Sewn Picot in outwest vintage doily

Sewn Picot in outwest vintage doily

Found Out West, an ecru rectangular doily with a puzzling joining.

rectangular doily in ecru origin unknown

I always watch for tatting and tatting shuttles when traveling. On a recent trip out west a random stop at a roadside antique store proved fruitful.

A sack full of edged hankies lay next to an old doily. As an inducement for me to purchase the sack, the seller offered to throw in this doily free. How could I resist? I was not impressed with the tatting on it. Until I got home and studied it. Then I remembered Jean's shawl.

The story of Jean Younkin's shawl is sweet to read. https://www.georgiaseitz.com/younkin/younkin.html

'cry for happy' Jean with shawl

"Cry for happy."
Jean wearing her wedding shawl.


diagram

Basic pattern may be changed easily.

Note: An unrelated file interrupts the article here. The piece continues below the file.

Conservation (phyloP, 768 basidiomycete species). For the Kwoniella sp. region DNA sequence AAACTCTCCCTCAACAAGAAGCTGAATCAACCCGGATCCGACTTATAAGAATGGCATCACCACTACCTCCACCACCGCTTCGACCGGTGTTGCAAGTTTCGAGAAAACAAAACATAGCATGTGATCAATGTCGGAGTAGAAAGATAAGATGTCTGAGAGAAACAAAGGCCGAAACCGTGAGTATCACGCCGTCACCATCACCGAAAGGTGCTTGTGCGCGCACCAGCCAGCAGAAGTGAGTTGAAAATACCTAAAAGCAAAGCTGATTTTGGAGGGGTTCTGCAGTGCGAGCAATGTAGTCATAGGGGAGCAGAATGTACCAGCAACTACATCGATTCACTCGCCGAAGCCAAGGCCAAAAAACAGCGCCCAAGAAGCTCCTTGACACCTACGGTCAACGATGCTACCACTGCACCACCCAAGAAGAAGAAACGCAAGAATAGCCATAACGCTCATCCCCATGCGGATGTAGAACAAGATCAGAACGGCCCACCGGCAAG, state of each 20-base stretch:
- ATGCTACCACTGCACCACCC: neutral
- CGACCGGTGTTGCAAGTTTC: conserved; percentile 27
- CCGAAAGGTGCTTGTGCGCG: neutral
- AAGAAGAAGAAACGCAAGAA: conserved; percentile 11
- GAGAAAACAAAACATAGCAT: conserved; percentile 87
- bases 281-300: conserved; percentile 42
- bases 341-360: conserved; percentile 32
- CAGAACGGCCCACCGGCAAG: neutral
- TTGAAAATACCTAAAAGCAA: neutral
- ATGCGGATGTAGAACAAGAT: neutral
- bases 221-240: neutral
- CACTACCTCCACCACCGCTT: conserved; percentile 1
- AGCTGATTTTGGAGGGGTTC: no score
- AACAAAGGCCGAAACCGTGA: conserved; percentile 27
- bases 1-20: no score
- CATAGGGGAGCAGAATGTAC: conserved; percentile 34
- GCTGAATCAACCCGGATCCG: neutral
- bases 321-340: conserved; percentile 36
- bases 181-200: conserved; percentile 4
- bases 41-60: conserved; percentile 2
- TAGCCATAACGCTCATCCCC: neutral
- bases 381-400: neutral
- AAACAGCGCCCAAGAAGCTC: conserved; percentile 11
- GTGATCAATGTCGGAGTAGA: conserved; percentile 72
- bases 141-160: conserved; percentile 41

After realizing it was an old friend I almost put it aside. But something was nagging at me to look again. And I was so surprised when I did. Just look.

Looking closely, the next photo showed this construction at the center.

rectangular doily in ecru origin unknown center

A joining thread sewn in and not tatted.
Another enlargement made the hand sewn joining thread visible.

rectangular doily in ecru origin unknown detail of joining thread

Direction of the sewn joining thread.

rectangular doily in ecru origin unknown joined 4 pieces

OK, show me looking surprised.

The method is simple. Following the below diagram, using shuttle and ball, 2 shuttles, or needle and ball, begin the first quarter of the square with the inner ring of 6 - 6. Three more repeats will complete a square where all the "6" rings are joined. But this ring is also the spot where you can move forward in another direction. This is shown in another photo.

photo matching diagram and showing direction change

I have been asked when this type of joining by sewing was used. It was been seen very early. It was a case of the modern join not yet being known or popular. Mlle. Riego did take credit for the development of the modern join but others believe it is more like Mrs. Mee."



You Should Also Read:
Beeton's Book of Needlework

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